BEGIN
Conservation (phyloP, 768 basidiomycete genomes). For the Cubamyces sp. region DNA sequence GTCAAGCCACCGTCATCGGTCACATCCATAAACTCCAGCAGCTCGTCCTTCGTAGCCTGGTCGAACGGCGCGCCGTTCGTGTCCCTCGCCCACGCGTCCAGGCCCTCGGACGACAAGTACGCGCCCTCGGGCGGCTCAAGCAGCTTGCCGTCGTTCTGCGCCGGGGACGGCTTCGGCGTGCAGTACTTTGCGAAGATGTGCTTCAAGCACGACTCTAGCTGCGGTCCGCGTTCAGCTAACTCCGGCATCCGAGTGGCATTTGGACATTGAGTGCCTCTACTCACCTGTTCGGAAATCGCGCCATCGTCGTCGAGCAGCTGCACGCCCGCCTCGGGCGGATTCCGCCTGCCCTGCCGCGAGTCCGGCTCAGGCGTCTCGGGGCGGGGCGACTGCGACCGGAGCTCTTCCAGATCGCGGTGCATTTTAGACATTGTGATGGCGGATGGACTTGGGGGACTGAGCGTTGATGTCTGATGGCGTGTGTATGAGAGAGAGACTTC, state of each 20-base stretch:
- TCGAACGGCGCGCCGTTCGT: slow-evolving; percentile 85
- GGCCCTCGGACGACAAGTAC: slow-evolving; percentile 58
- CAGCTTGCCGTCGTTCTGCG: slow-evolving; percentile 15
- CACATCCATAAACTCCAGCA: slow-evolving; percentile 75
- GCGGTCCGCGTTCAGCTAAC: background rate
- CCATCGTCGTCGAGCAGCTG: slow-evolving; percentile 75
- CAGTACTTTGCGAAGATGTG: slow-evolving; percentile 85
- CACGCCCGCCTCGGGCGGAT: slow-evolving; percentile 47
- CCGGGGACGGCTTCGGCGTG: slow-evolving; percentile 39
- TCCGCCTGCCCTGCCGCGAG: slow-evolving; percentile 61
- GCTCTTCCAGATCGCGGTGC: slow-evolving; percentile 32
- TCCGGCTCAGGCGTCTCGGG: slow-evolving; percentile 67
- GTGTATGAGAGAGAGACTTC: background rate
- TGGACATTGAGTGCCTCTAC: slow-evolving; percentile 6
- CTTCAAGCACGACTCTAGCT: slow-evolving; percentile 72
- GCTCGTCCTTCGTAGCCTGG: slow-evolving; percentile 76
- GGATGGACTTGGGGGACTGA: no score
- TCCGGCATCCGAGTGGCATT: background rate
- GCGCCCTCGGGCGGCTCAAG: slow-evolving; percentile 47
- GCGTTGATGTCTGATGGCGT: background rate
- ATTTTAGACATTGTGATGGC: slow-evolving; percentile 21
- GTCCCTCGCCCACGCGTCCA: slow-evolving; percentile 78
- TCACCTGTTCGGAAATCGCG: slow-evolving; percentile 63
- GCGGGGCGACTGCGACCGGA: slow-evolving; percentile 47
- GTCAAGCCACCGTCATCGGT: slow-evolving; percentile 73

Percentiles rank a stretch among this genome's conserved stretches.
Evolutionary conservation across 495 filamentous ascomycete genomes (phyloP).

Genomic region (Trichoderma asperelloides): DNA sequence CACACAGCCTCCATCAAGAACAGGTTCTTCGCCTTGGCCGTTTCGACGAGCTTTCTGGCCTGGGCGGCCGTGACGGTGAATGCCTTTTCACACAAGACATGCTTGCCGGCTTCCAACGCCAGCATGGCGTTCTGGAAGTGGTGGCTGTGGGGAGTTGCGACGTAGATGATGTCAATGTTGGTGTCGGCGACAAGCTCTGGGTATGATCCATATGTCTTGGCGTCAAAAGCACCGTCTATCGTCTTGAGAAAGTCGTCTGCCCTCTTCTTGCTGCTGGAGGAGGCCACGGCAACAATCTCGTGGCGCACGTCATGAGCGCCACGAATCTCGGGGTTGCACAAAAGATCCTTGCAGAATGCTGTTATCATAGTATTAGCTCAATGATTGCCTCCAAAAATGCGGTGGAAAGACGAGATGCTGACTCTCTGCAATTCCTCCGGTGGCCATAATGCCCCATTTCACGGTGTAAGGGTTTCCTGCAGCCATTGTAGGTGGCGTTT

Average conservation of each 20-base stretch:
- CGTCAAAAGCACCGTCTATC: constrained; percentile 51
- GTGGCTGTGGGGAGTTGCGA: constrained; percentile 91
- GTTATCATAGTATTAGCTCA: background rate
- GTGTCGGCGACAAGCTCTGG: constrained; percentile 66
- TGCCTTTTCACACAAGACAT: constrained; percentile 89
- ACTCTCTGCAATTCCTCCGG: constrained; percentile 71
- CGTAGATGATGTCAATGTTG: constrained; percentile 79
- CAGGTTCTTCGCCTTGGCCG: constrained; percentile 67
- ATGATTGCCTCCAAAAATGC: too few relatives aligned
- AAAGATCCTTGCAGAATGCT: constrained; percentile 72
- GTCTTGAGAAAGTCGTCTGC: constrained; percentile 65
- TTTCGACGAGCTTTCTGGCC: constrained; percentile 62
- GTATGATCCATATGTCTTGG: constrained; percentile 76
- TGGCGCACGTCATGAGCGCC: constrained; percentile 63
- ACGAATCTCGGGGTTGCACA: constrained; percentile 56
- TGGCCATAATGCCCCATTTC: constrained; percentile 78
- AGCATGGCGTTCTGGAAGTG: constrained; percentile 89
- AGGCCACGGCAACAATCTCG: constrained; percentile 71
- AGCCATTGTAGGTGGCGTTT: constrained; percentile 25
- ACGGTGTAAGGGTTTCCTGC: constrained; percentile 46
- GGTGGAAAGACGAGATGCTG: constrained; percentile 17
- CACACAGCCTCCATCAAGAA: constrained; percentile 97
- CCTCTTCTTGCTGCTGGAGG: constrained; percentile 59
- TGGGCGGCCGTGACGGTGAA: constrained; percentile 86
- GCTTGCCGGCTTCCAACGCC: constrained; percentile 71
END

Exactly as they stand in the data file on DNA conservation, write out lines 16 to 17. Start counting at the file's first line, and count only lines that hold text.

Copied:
- CTTCAAGCACGACTCTAGCT: slow-evolving; percentile 72
- GCTCGTCCTTCGTAGCCTGG: slow-evolving; percentile 76